Step 1: The Parts
A diode. Germanium point contact, OA79 or 1N34 is the preferred and traditional choice. But a modern substitute will be a schottky (gold bonded) diode. These have a low forward voltage, below 250 millivolts or so, versus the 600 or so of the silicon diode.
A few capacitors, chip type, value not critical, around 1 nf to 100 nf. (or 1000 pf to 0.1 microfarad)
One resistor, 1 Megohm.
One stereo earphone jack.
One pin from a turned pin IC socket. This forms the 'hot' end of the probe, so that various pins can be inserted for probing. A short piece from a needle for exploratory work. A piece of wire soldered to the circuit board when using it for a tuning up session, requiring it to be in place for a long time.
The circuit is traditional, as below:
C1 R<--||-------/\/\/\/\-------------o + | | --- | ^ | /-\ diode === C2 | | | |<--------------------------------o -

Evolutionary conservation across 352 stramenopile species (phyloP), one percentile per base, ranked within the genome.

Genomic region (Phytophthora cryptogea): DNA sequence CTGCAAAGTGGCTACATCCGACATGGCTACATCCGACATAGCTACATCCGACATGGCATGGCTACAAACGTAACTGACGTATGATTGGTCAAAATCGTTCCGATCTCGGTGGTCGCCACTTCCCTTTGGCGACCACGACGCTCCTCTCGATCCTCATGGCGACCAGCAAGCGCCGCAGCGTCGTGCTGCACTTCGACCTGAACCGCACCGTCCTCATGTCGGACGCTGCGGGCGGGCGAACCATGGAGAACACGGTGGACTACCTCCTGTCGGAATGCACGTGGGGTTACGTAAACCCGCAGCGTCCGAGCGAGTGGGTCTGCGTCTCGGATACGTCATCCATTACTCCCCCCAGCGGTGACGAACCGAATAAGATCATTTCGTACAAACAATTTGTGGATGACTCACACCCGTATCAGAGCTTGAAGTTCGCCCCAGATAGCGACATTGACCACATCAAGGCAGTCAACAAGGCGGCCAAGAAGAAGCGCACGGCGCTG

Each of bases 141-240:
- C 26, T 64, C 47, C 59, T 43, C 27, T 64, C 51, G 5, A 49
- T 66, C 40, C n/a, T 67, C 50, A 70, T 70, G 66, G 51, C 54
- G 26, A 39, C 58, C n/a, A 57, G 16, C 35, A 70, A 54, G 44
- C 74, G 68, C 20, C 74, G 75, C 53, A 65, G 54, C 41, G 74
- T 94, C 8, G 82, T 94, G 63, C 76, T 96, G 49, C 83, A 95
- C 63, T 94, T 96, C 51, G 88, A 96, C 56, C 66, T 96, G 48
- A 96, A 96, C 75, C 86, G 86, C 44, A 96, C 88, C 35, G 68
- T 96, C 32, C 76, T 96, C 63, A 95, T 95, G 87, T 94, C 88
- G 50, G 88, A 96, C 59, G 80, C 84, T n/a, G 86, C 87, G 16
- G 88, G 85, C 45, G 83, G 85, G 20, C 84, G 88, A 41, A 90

Step 2: Connect It Up
The socket, capacitor and supporting board will go inside the barrel of the jack.
Step 3: Take the Jack Apart
We need just the outer shell and the cover - It is best that the cover of the jack is metal, otherwise the shielding will not be perfect.
Step 4: Form the Body
A molded mono earphone lead was used to get the signal out from the probe.
Step 5: Put It All Together
A HAM friend of mine measured about 5pf of capacitance for this probe, which is pretty good.
In use, a sharp probe is inserted into the turned pin socket. The ground lead is wire wrapped around the barrel of the jack. This is necessary if accurate measurements are to be made in a noisy environment.
I hope this will be of use to the HAMs among us.